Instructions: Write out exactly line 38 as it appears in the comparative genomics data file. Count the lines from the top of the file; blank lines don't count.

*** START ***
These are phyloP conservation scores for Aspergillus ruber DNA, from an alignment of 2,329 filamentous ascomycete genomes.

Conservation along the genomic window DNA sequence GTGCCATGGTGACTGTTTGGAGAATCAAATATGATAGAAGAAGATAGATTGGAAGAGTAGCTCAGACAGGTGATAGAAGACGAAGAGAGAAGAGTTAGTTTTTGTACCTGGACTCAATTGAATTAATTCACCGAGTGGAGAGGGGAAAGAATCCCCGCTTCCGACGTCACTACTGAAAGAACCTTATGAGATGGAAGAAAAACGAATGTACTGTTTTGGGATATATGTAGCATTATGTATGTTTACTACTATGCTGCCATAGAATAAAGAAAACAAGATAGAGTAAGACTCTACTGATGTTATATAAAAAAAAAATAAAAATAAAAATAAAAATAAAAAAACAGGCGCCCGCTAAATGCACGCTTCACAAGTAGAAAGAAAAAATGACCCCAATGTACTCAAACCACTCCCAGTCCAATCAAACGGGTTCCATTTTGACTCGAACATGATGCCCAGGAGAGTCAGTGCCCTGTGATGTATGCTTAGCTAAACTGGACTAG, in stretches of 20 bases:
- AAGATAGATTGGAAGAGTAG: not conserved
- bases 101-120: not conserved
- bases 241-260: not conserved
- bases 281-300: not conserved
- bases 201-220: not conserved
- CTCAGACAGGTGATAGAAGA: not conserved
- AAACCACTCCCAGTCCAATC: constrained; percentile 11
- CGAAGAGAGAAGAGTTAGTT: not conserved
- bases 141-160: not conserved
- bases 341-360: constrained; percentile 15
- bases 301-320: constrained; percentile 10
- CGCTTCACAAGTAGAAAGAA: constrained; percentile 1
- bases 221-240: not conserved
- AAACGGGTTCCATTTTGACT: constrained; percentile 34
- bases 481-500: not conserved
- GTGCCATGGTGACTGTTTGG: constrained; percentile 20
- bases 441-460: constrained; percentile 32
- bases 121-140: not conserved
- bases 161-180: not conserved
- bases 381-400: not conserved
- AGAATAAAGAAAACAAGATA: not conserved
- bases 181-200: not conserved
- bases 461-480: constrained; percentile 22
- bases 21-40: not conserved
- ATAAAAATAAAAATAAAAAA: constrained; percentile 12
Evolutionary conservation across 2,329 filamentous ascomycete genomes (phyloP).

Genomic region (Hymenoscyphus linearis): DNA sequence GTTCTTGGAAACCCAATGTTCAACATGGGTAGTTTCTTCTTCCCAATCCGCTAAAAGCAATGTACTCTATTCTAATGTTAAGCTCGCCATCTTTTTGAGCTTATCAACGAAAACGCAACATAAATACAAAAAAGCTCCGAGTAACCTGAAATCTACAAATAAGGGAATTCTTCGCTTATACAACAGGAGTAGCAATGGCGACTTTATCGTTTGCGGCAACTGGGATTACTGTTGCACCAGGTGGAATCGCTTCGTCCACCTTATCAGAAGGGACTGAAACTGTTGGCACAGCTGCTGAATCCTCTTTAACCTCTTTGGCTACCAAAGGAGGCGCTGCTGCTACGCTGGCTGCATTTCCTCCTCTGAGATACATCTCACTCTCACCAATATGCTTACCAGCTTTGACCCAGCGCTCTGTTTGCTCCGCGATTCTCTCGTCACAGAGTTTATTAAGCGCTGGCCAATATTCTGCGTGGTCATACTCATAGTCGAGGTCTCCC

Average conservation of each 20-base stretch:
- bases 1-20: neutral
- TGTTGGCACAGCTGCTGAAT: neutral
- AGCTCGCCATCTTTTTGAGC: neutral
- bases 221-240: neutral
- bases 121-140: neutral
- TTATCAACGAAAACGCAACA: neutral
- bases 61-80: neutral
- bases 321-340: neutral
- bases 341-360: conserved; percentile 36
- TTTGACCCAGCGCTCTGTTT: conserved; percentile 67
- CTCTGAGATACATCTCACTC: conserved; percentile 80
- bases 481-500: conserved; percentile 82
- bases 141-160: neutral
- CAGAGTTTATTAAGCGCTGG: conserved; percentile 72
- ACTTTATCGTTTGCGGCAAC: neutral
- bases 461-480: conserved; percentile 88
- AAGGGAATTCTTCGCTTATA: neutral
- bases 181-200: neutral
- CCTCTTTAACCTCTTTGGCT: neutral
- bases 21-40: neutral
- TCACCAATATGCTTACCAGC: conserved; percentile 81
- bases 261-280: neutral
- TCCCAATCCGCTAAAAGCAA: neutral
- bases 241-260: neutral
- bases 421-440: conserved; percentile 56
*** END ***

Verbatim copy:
- bases 321-340: neutral